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Short duration, perennial grasses in low rainfall sites in Montana: Deriving growth parameters and simulating with a process-based model

J. R Kiniry, J. M. Muscha, M. K. Petersen, R. W. Kilian, L. J. Metz
Journal of Experimental Agriculture International 2017 v.15 no.6 pp. 1-13
climate change, climatic factors, cool season grasses, ecosystems, grazing intensity, invasive species, leaf area index, perennials, radiation use efficiency, rain, range management, rangelands, seed set, simulation models, soil water, warm season grasses, Montana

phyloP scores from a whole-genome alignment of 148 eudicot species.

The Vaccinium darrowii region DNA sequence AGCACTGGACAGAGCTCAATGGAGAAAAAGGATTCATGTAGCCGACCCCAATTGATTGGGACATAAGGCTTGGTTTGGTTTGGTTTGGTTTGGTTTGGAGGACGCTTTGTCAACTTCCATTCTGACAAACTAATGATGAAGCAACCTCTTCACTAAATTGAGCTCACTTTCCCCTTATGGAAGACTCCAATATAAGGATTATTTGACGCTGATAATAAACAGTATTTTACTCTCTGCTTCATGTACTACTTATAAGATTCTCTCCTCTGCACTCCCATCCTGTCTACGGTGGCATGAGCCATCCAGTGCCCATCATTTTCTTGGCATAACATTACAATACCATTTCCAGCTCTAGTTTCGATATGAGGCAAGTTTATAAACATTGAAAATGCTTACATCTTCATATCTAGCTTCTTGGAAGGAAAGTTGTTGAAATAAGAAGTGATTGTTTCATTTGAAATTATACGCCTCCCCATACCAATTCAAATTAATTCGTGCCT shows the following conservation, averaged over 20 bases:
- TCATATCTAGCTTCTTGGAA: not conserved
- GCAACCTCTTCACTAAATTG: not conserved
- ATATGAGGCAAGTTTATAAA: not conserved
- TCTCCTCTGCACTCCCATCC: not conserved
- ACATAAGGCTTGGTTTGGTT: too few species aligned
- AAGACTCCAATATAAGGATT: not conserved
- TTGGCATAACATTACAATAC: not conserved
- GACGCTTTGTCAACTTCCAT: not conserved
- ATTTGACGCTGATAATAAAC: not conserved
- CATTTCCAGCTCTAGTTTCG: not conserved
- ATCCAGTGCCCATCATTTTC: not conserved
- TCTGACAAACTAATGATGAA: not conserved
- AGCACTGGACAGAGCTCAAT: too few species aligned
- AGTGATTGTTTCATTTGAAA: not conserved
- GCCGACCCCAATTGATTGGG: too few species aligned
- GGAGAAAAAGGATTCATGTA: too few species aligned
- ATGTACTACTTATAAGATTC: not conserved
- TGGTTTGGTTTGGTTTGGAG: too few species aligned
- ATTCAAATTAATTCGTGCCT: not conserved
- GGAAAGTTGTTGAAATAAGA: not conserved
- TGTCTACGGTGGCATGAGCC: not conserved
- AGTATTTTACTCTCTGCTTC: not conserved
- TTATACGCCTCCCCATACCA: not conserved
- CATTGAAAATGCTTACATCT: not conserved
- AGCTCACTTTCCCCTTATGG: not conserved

Rangeland grasses in the arid western U.S. must grow quickly, set seed, and senesce in a relatively short timeframe in order to survive and reproduce when the limited soil moisture is available. In addition, rangeland management in arid sites can benefit from process-based simulation tools to optimize grazing intensity and duration and for assessing impacts of invasive species and of climate change. In this project, we derived the needed growth parameters for the ALMANAC model to simulate three common cool season grasses and one warm season grass in Montana. The parameters were then used with the model to simulate three typical ecological sites near Miles City. Model parameters such as radiation use efficiency and potential leaf area index showed expected trends with the four grasses. Once the parameters were used with the ALMANAC model, simulations showed reasonable agreement with published NRCS grass yields for normal years, wet years, and dry years. Thus this process-based model and parameters such as those described herein will be valuable for assessing various management scenarios and climate variables in these types of low rainfall, western U.S. range sites.